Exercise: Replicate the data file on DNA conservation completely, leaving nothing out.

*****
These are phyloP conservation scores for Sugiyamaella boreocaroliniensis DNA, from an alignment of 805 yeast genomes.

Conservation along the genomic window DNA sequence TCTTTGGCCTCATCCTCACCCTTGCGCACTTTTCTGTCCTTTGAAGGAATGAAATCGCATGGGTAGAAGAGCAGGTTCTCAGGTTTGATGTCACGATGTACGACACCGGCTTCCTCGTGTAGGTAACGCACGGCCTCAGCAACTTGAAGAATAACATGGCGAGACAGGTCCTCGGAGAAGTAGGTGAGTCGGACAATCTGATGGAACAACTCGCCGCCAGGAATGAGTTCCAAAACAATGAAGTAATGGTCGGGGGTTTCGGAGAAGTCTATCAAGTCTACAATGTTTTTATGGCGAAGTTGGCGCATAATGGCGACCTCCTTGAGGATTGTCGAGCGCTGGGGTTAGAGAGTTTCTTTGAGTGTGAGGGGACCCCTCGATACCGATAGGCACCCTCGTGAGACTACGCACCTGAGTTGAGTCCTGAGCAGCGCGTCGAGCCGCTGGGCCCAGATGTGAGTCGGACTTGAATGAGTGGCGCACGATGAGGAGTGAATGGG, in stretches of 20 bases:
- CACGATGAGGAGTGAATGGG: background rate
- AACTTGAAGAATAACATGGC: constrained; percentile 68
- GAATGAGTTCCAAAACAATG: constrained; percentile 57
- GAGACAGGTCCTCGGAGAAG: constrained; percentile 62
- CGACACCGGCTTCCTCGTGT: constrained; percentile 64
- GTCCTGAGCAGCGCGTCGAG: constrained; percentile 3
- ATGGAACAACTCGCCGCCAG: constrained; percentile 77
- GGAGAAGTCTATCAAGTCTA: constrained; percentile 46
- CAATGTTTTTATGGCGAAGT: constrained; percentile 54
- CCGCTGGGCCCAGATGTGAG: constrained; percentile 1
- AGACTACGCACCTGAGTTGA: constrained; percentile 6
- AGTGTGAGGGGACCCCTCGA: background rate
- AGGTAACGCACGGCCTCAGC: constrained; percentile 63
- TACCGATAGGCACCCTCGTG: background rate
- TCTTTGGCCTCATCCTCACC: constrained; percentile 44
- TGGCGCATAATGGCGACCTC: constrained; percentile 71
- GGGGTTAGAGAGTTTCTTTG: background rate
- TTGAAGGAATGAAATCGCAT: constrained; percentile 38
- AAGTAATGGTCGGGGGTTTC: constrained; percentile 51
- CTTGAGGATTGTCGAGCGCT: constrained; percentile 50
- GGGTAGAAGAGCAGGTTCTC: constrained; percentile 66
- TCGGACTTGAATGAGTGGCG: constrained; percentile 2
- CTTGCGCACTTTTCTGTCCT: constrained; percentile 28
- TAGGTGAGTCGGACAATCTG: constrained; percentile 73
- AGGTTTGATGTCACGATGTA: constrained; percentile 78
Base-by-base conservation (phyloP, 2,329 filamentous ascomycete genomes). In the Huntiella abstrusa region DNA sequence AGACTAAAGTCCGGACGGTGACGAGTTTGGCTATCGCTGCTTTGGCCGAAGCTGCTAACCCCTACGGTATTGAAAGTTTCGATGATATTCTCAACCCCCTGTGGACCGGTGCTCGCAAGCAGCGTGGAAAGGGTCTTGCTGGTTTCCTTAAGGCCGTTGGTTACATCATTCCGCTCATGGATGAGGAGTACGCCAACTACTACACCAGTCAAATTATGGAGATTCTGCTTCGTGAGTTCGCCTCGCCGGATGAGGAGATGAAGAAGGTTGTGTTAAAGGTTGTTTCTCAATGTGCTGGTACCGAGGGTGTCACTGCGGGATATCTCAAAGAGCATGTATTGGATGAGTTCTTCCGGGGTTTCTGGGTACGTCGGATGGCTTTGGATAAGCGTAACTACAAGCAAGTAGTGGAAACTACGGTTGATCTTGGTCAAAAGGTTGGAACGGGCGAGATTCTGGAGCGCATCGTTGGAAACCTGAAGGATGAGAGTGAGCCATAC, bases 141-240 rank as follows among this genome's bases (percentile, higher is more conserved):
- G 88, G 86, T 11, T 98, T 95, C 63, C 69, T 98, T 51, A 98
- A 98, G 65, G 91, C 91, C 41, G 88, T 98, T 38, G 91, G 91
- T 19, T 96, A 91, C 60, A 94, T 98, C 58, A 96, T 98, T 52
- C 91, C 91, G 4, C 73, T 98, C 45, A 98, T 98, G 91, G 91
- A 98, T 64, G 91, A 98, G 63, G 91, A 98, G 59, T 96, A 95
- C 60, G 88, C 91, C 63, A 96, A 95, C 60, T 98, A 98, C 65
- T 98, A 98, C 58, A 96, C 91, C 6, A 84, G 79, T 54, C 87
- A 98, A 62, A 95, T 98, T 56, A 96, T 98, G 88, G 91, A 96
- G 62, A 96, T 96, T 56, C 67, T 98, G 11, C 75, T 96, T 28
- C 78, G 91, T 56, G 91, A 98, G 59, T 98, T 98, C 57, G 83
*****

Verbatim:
These are phyloP conservation scores for Sugiyamaella boreocaroliniensis DNA, from an alignment of 805 yeast genomes.

Conservation along the genomic window DNA sequence TCTTTGGCCTCATCCTCACCCTTGCGCACTTTTCTGTCCTTTGAAGGAATGAAATCGCATGGGTAGAAGAGCAGGTTCTCAGGTTTGATGTCACGATGTACGACACCGGCTTCCTCGTGTAGGTAACGCACGGCCTCAGCAACTTGAAGAATAACATGGCGAGACAGGTCCTCGGAGAAGTAGGTGAGTCGGACAATCTGATGGAACAACTCGCCGCCAGGAATGAGTTCCAAAACAATGAAGTAATGGTCGGGGGTTTCGGAGAAGTCTATCAAGTCTACAATGTTTTTATGGCGAAGTTGGCGCATAATGGCGACCTCCTTGAGGATTGTCGAGCGCTGGGGTTAGAGAGTTTCTTTGAGTGTGAGGGGACCCCTCGATACCGATAGGCACCCTCGTGAGACTACGCACCTGAGTTGAGTCCTGAGCAGCGCGTCGAGCCGCTGGGCCCAGATGTGAGTCGGACTTGAATGAGTGGCGCACGATGAGGAGTGAATGGG, in stretches of 20 bases:
- CACGATGAGGAGTGAATGGG: background rate
- AACTTGAAGAATAACATGGC: constrained; percentile 68
- GAATGAGTTCCAAAACAATG: constrained; percentile 57
- GAGACAGGTCCTCGGAGAAG: constrained; percentile 62
- CGACACCGGCTTCCTCGTGT: constrained; percentile 64
- GTCCTGAGCAGCGCGTCGAG: constrained; percentile 3
- ATGGAACAACTCGCCGCCAG: constrained; percentile 77
- GGAGAAGTCTATCAAGTCTA: constrained; percentile 46
- CAATGTTTTTATGGCGAAGT: constrained; percentile 54
- CCGCTGGGCCCAGATGTGAG: constrained; percentile 1
- AGACTACGCACCTGAGTTGA: constrained; percentile 6
- AGTGTGAGGGGACCCCTCGA: background rate
- AGGTAACGCACGGCCTCAGC: constrained; percentile 63
- TACCGATAGGCACCCTCGTG: background rate
- TCTTTGGCCTCATCCTCACC: constrained; percentile 44
- TGGCGCATAATGGCGACCTC: constrained; percentile 71
- GGGGTTAGAGAGTTTCTTTG: background rate
- TTGAAGGAATGAAATCGCAT: constrained; percentile 38
- AAGTAATGGTCGGGGGTTTC: constrained; percentile 51
- CTTGAGGATTGTCGAGCGCT: constrained; percentile 50
- GGGTAGAAGAGCAGGTTCTC: constrained; percentile 66
- TCGGACTTGAATGAGTGGCG: constrained; percentile 2
- CTTGCGCACTTTTCTGTCCT: constrained; percentile 28
- TAGGTGAGTCGGACAATCTG: constrained; percentile 73
- AGGTTTGATGTCACGATGTA: constrained; percentile 78
Base-by-base conservation (phyloP, 2,329 filamentous ascomycete genomes). In the Huntiella abstrusa region DNA sequence AGACTAAAGTCCGGACGGTGACGAGTTTGGCTATCGCTGCTTTGGCCGAAGCTGCTAACCCCTACGGTATTGAAAGTTTCGATGATATTCTCAACCCCCTGTGGACCGGTGCTCGCAAGCAGCGTGGAAAGGGTCTTGCTGGTTTCCTTAAGGCCGTTGGTTACATCATTCCGCTCATGGATGAGGAGTACGCCAACTACTACACCAGTCAAATTATGGAGATTCTGCTTCGTGAGTTCGCCTCGCCGGATGAGGAGATGAAGAAGGTTGTGTTAAAGGTTGTTTCTCAATGTGCTGGTACCGAGGGTGTCACTGCGGGATATCTCAAAGAGCATGTATTGGATGAGTTCTTCCGGGGTTTCTGGGTACGTCGGATGGCTTTGGATAAGCGTAACTACAAGCAAGTAGTGGAAACTACGGTTGATCTTGGTCAAAAGGTTGGAACGGGCGAGATTCTGGAGCGCATCGTTGGAAACCTGAAGGATGAGAGTGAGCCATAC, bases 141-240 rank as follows among this genome's bases (percentile, higher is more conserved):
- G 88, G 86, T 11, T 98, T 95, C 63, C 69, T 98, T 51, A 98
- A 98, G 65, G 91, C 91, C 41, G 88, T 98, T 38, G 91, G 91
- T 19, T 96, A 91, C 60, A 94, T 98, C 58, A 96, T 98, T 52
- C 91, C 91, G 4, C 73, T 98, C 45, A 98, T 98, G 91, G 91
- A 98, T 64, G 91, A 98, G 63, G 91, A 98, G 59, T 96, A 95
- C 60, G 88, C 91, C 63, A 96, A 95, C 60, T 98, A 98, C 65
- T 98, A 98, C 58, A 96, C 91, C 6, A 84, G 79, T 54, C 87
- A 98, A 62, A 95, T 98, T 56, A 96, T 98, G 88, G 91, A 96
- G 62, A 96, T 96, T 56, C 67, T 98, G 11, C 75, T 96, T 28
- C 78, G 91, T 56, G 91, A 98, G 59, T 98, T 98, C 57, G 83